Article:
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Never Break the Chain

In Focus
NAME:Peter Jones
POSITION:Founder & Managing Director
LOCATION:Wollongong, Australia
Once solely the concern of operations departments, supply chains are increasingly coming under C-suite and boardroom spotlights, says Prological Managing Director Peter Jones.

Ever since a spate of well-chronicled distribution disasters occurred during the COVID-19 pandemic, the corporate world has found itself compelled to focus its gaze on supply chain issues.

More recently, restricted freight passage through critical chokepoints on the Suez and Panama Canals, caused by military incursion and climate change respectively, has drawn further attention to the matter.

The upshot is that pipeline crises can and do occur, making dependable supply chains more important than ever. This constitutes the challenge driving Peter Jones, Managing Director and Founder of supply chain consultants Prological.

“Over the next five years, in terms of supply chain capability, we’ll start to get a clear delineation between what I call the ‘haves’ and ‘have-nots’,” Jones tells The CEO Magazine. “And within 10 years, there will be a large distinction in capability and market share.”

“It’s all about regarding supply chain as a distinctive competency within a business.”

So what differentiates a ‘have’ from a ‘have-not’? “The ‘haves’ are the ones that are developing more sophistication, robustness and flexibility into their supply chains,” Jones says. “The ‘have-nots’ are the ones that are reverting to the practices they had prior to COVID-19.”

Jones sees the pandemic as a bellwether moment in the shift around supply chain thinking.

“The global shipping industry went into chaos,” he says. “Businesses found themselves very thin on inventory as their supply chains had been built on a ‘just in time’ strategy.”

“Typically, a business might have a three-month lead time for a product. So to allow a buffer, the order cycle would be three months plus three weeks,” he explains. “Suddenly, we had a disruption which took more than a year to settle down, leaving businesses nine months out in terms of a product refresh.”

Supply chain disruption is an issue many companies dread. “It puts businesses under great financial stress very quickly. That’s what took it to the C-suite and the boardroom,” he says.

Crisis-Proof Pipelines

Founding Prological in 2010, Jones has been a supply chain consultant for over a quarter of a century. An industry innovator applying creative solutions gained from case studies, Prological re-engineers procurement pipelines to make them as crisis-proof as possible.

“It’s all about regarding supply chain as a distinctive competency within a business,” he says. “But getting to that point requires long-term planning and a long-term investment strategy. For the executive level, it’s a big shift from traditional cost-down initiatives, but it will ultimately yield a return by making a business stronger.”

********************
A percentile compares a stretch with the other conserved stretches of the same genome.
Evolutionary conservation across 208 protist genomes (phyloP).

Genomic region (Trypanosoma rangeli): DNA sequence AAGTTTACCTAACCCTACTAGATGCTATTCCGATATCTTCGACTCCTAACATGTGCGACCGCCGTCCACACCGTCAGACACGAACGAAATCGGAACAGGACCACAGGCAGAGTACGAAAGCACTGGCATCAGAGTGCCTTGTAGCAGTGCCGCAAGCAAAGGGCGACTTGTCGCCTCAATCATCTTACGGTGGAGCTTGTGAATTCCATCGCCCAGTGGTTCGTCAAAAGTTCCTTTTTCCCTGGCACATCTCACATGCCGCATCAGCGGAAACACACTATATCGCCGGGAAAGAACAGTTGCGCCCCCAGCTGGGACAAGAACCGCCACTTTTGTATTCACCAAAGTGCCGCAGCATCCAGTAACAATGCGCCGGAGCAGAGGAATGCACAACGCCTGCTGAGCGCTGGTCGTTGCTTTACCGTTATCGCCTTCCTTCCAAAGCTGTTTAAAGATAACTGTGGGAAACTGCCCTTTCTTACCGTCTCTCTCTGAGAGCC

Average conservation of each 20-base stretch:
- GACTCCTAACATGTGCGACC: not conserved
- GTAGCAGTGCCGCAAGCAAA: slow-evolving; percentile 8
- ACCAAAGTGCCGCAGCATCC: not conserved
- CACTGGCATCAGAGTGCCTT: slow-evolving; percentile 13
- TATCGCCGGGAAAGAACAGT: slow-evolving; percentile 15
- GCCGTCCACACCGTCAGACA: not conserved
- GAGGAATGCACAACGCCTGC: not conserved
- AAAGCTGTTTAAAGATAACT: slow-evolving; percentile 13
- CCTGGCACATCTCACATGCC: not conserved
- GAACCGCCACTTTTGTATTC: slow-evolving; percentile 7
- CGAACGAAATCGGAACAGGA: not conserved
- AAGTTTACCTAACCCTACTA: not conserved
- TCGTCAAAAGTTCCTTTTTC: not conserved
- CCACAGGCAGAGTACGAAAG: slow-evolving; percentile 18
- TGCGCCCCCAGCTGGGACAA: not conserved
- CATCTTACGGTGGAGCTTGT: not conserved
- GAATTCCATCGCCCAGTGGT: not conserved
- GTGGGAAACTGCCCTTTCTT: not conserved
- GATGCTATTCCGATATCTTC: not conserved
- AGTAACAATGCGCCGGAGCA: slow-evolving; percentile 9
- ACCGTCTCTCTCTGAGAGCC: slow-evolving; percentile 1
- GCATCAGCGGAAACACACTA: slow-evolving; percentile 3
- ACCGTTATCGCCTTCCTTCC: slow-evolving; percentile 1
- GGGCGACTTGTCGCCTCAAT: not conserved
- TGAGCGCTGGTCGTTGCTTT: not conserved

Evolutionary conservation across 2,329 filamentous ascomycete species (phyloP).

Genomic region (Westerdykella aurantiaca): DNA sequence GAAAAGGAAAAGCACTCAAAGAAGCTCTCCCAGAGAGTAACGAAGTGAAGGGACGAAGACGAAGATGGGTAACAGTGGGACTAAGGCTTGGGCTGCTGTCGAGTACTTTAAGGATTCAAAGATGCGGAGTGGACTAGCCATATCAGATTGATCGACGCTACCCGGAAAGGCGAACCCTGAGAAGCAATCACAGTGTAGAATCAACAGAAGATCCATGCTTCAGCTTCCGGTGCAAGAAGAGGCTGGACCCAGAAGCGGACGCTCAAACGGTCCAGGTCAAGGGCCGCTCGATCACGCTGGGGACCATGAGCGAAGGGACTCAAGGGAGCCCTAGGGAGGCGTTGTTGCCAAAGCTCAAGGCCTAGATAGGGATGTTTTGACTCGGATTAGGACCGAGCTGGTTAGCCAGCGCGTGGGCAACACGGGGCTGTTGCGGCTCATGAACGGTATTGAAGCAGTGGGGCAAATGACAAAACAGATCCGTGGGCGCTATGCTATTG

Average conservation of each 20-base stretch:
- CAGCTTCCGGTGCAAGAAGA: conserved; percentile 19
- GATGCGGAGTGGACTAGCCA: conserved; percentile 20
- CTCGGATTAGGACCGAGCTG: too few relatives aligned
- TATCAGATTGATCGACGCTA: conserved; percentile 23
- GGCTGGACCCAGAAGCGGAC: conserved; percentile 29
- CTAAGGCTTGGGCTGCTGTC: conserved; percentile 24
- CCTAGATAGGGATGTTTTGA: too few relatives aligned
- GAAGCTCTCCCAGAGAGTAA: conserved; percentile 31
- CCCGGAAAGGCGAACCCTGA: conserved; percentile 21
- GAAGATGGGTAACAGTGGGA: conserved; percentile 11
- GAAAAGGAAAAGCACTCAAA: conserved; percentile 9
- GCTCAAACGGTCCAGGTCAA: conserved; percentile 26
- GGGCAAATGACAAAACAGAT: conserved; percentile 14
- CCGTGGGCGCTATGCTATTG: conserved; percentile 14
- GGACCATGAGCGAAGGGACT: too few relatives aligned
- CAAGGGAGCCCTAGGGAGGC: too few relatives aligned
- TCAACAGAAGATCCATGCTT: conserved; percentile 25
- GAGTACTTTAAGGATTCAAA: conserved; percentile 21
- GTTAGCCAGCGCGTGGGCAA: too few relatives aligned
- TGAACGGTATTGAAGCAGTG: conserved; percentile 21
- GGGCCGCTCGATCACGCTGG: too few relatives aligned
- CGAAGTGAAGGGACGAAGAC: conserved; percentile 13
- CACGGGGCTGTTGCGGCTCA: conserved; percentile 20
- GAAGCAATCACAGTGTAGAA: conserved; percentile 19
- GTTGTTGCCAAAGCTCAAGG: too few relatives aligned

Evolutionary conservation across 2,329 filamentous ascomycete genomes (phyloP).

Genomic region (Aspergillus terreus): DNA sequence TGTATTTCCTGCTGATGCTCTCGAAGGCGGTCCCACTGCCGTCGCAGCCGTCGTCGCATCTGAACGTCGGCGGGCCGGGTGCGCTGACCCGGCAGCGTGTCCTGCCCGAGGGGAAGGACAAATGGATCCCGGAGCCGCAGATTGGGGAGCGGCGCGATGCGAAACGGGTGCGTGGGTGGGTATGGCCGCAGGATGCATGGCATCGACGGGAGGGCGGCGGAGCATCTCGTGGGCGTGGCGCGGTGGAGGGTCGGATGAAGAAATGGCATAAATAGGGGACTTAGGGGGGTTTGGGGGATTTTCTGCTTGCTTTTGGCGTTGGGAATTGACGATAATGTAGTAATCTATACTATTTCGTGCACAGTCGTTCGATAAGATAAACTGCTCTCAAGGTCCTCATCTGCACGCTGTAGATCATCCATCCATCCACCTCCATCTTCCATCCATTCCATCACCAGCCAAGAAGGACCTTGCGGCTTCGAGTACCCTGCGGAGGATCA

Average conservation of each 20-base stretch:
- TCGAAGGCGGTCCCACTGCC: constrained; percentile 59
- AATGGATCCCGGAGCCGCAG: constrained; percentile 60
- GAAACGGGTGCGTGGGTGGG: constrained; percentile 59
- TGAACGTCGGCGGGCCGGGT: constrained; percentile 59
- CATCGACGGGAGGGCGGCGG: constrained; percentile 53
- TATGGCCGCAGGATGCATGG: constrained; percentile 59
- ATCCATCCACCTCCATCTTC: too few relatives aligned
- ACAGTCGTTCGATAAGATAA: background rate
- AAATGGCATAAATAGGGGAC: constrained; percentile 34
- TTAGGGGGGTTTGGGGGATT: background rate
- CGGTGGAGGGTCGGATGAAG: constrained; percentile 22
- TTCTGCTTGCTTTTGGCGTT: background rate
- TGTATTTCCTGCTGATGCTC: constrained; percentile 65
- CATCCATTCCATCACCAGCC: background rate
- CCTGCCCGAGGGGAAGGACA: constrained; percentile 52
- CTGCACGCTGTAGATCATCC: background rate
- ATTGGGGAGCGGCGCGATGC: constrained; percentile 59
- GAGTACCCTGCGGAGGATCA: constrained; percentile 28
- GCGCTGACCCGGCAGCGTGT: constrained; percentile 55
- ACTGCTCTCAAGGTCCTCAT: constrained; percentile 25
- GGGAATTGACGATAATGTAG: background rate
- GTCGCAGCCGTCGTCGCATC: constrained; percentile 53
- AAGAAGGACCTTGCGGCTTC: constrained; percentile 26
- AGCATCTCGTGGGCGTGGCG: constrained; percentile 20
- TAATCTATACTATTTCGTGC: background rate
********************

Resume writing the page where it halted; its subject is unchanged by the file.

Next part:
An example of these new strategies includes next-generation warehouses utilizing vanguard technology such as automation to implement fast turnaround fulfillment.

“Businesses need to hold discussions with primary suppliers about the robustness of their supply chain from end-to-end.”

“Next-gen warehouses can quickly turn into a A$100 million-plus [US$65 million] commitment,” Jones says. “Which means companies need to be able to carry the cashflow to support the opex. This is only possible with a solid business plan.”

Supply chains have become increasingly complex systems, requiring the C-suite to stay on top of a geographically diverse and multi-tiered layer of contractors.

“Businesses previously held their Tier-1 supplier accountable for fulfilling contract requirements – without appreciating the impact of Tier-2 and Tier-3,” Jones says. “The problem is, if the primary supplier relies on a single source for componentry, and that source falls over, they won’t be in a position to rectify the situation.”

Jones asserts that de-risking product procurement requires a deep dive into supplier sourcing.

Robust Supply Chains

“Businesses need to hold discussions with primary suppliers about the robustness of their supply chain from end-to-end. And they should be conducting audits and getting assurances on the flexibility of Tier-2 and Tier-3 suppliers,” he says.

“The end-user should also have alternative Tier-2 and Tier-3 suppliers on standby. This may be expensive, but the primary business will no longer be at risk.”

Jones found his calling in supply chain consultancy through a circuitous route – first as a machine fitter, then as a pastor. Perhaps it is his ‘nuts and bolts’ pragmatism, ability to listen and zealous enthusiasm that make his insights and advice so effective.

“Within 10 years, there will be a large distinction in capability and market share.”

He is particularly fervent on the issue of where things need to be headed. In terms of the journey from supplier to end user, he contends the B2B world should mirror the transparency of the B2C world.

“Supply chain is an area of business that touches the customer,” Jones says.

“When you do a B2C order with an online retailer, you have an expectation of how that process will work. The customer engages with the ordering process and there is visibility throughout the fulfillment cycle. B2Bs need to emulate the same experience.

“Ultimately, it’s about competency around order fulfillment.”

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